A struggle is underway for ownership of the utility business. Not a fight between companies, but a struggle within each company for the future of the utility.
The battle pits two groups against each other. One side consists of the operational professionals, such as the engineers who build and maintain the power grid. The other side includes an emerging group of marketing and communications professionals.
In the past, the engineers "owned" the company. They built the products and services offered to the public. Regulators and senior managers followed their lead, defining after the fact how services would be presented and priced. Today, however, the marketers have emerged as the new force. To carry out their job, the marketers must define, support, and sell services for various market segments. Ignoring (in a sense) the internal operations and corporate infrastructure, this new group responds to the pull of the market.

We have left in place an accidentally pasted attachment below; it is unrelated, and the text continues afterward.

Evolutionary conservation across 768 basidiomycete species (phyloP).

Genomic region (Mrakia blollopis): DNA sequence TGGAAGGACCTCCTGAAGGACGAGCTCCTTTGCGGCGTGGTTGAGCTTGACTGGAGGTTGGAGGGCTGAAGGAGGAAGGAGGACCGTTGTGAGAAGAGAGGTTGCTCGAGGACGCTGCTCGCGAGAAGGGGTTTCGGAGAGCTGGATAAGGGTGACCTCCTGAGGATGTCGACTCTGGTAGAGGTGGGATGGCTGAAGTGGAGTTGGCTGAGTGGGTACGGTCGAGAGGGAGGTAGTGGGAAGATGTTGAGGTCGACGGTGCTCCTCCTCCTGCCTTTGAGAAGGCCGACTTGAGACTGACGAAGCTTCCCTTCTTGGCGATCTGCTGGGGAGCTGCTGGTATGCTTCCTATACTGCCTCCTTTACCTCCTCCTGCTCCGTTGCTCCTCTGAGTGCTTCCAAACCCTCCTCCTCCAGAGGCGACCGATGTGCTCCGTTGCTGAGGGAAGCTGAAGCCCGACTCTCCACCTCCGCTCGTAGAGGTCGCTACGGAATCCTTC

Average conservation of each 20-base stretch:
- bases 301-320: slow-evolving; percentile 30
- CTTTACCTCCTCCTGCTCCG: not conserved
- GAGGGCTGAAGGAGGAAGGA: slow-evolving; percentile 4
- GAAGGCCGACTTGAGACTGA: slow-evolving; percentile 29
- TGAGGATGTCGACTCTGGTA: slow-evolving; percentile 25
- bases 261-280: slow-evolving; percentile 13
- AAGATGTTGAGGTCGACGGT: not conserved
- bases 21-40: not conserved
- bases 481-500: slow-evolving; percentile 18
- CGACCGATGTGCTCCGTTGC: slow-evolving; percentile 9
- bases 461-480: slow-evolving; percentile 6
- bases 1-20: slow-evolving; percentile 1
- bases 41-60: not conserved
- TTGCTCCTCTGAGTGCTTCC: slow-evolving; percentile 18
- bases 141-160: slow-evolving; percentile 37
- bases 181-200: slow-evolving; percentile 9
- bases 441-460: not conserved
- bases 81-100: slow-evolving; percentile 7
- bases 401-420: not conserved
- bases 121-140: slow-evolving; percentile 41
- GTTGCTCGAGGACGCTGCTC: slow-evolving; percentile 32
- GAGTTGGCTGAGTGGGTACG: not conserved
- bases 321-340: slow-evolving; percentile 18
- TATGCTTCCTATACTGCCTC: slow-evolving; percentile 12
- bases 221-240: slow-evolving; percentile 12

This battle (em engineers versus communicators (em will define the future of the utility company. No resolution lies in sight until full competition takes over the utility product market. Until then, utility companies must somehow contain the battle, even while letting it continue to bring out the best of each group. Otherwise, management runs the risk of encouraging divergent and incompatible business strategies.
Since the battle is inevitable, what's the best strategy for marketers and communicators?
The Battle is Joined
At present, the utility sales force remains closely aligned with the engineers (em and for good reason. Sales people work against sales targets. To meet their goals, they need something to sell. Only the engineers can supply that product. That is why the engineers currently hold the upper hand.